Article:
The case study of a client the author met during her placement period in one of the NHS trust.
This essay is based on the case study of a client the author met during her placement period in one of the NHS trust. Confidentiality will be maintained to protect the clients’ sensitive data as stated under Data protection Act (1998). Therefore, a pseudo name will be used and hospital name withheld throughout the essay.
or any similar topic only for you
This is in collaboration with NMC (2008) Code of Professional Conduct. The author will discuss about assessment strategies used by the team to assess the client. The essay will develop by identifying factors contributing to client mental health concerns and in addition the author will look at agreed care plans. Discussion on own contribution and those of others in implementing and evaluating agreed care plan actions will be revisited as well. The author will also reflect on mental health education and practice carried out with the client and his family. In conclusion the author will summarise the case study by reflecting on how she experienced the procedures of her treatment from assessment throughout to recovery plan.
Richard (pseudo name), is a 20 year old white male who was admitted in one of the NHS acute wards in England under Section 3 of Mental Health Act (MHA, 1983). He is known to the service since the age of 13 and has been diagnosed with schizophrenia. This was his sixth admission and he has been to a mental rehabilitation and recovery unit twice during his previous admissions and presently he is under care of Community Psychiatric Nurse (CPN). He is known to be escorted by police on all his hospital admissions.
Richard grew up under the care of his mother who was single with different men coming in her house. She was unemployed and lived on benefits in a two bedroom council flat since Richard was two years. The area was crowded, multicultural with a high rate of drug, theft and violence crimes (UpMyStreet, 2011). As he grew up, he played with friends raised from the same financial/economic and social background as his, in the Council Estate in which he resides. Drinking alcohol excessively and smoking any sort of cigarettes is common in his home and his neighbourhood. As a result Richard was easily influenced into excessive drinking and smoking. He began using the little money he was given by his mum to feed his habit. His friends smoked cannabis and all sorts of drugs and it did not take long for him also to join them in smoking it.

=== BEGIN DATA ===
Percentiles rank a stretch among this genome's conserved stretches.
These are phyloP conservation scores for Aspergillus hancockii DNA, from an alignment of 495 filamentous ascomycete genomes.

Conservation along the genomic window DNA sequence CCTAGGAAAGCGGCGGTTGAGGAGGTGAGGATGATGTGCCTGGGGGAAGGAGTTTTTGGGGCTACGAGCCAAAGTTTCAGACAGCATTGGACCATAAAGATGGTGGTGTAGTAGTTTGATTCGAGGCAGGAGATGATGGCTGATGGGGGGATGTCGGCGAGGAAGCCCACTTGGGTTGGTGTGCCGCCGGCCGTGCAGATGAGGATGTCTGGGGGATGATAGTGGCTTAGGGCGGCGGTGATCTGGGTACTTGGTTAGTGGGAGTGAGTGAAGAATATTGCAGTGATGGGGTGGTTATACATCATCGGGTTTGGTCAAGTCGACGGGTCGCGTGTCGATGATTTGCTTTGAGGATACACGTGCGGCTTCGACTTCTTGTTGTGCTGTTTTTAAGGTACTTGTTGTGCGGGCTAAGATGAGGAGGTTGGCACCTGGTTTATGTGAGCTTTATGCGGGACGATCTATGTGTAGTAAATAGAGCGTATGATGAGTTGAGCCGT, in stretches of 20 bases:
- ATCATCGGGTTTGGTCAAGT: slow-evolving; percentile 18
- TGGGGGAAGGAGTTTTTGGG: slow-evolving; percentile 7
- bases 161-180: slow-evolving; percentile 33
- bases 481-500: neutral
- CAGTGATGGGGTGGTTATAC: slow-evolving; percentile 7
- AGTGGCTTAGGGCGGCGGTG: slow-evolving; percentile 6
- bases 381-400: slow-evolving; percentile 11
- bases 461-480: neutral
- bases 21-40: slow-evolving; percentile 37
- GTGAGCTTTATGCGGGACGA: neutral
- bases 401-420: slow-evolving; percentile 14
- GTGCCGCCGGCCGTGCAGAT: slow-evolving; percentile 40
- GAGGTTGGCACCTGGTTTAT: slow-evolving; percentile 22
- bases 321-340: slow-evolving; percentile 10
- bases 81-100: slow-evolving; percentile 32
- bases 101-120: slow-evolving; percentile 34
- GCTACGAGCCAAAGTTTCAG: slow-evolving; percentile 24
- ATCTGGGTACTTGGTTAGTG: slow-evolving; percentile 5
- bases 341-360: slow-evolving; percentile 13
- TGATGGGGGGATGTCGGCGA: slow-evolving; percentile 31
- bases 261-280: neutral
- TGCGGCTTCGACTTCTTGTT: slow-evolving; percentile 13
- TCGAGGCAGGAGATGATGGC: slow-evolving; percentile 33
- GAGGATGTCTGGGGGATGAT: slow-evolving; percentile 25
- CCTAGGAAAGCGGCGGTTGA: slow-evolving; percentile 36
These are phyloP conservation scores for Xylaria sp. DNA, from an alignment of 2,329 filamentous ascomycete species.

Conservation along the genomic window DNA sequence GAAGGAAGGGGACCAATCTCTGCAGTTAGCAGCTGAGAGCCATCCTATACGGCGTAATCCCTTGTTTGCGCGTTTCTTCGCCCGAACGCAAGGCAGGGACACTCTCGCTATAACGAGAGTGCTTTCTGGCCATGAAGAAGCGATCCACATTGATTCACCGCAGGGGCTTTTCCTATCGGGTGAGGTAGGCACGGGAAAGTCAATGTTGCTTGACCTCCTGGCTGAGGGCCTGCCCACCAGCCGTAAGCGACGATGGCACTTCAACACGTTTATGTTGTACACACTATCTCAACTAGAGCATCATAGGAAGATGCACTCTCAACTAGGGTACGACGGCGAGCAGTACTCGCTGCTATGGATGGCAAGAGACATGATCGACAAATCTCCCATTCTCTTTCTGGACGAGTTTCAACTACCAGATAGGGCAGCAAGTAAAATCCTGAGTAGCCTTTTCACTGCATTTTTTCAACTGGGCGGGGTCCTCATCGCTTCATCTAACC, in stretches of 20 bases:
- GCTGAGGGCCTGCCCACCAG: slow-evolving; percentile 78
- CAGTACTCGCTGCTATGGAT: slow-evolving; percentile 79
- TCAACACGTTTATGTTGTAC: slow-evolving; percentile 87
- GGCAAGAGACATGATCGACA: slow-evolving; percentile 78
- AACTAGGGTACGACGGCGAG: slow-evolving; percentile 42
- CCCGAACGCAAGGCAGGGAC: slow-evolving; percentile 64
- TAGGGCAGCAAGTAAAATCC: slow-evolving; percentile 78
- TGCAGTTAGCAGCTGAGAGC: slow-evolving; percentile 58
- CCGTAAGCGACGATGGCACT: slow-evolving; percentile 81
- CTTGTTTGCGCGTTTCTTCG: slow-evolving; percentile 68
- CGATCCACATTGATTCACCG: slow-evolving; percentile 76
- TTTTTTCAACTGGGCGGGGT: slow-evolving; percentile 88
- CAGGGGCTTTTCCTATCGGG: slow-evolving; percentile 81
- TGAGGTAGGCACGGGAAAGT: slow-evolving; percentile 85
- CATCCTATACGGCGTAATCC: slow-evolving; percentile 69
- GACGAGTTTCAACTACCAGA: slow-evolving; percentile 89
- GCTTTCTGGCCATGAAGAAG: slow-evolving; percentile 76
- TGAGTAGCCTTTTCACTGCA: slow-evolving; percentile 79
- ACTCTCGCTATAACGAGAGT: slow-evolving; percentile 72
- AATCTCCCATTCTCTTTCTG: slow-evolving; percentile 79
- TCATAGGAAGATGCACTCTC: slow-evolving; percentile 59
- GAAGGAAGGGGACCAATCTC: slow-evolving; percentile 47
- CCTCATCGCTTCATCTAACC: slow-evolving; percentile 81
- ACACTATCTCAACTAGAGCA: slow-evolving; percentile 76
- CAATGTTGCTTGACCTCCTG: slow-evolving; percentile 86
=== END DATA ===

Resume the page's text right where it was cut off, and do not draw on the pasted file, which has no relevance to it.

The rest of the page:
According to Rausch and Young (1991, Pg 4) cannabis is “a depressant drug with hallucinogenic properties”. This reality catches up with him as he increasingly gets accustomed to cannabis. Around the age of 14, he started using illicit drugs like Heroin and crack cocaine. According to Edlin and Golanty (2009, Pg 377) these drugs stimulates the nervous system. What this means is that when a person is under the influence of these drugs, even though it is a crime on its own, can easily go to the extreme of anything he/she is performing or have wrong judgements that may easily result into another crime. Richard had family history of Mental Health; both his grandparents died of Alzheimer’s Dementia. According to epidemiology studies people with family history of mental health have high risk of having mental health in future.
Richard was admitted after the CPN and his mother were concerned about his behaviour, for example, walking naked around the house; not attending to his personal care; very withdrawal; laughing inappropriately; low moods; responding to voices and not taking his prescribed medication. They tried to bring him into Hospital informally but he refused as he had no insight into his condition, therefore, CPN informed the Approved Mental Health Professional (AMHP) who then arranged for mental health assessment and brought him formally under section 3 of Mental Health Act 1983 (MHA 1983). On admission, he was under influence of drugs and was not able to stand properly; therefore, he sat on a wheelchair to avoid risk of falling. He looked untidy with long uncombed hair, wearing dirty clothes and appeared to be in need of using the toilet. The author and other nurse took him to the toilet/bathroom and were able to get the urine sample which was sent for test and confirmed that illicit drugs were present. Whilst in the bathroom, he was assisted to have a bath and get changed into clean clothes. This also gave the author and other nurse opportunity to do Body map. He was responding to both visual and auditory voices. He could not maintain eye contact. Every time staff looked at him he puts his head down.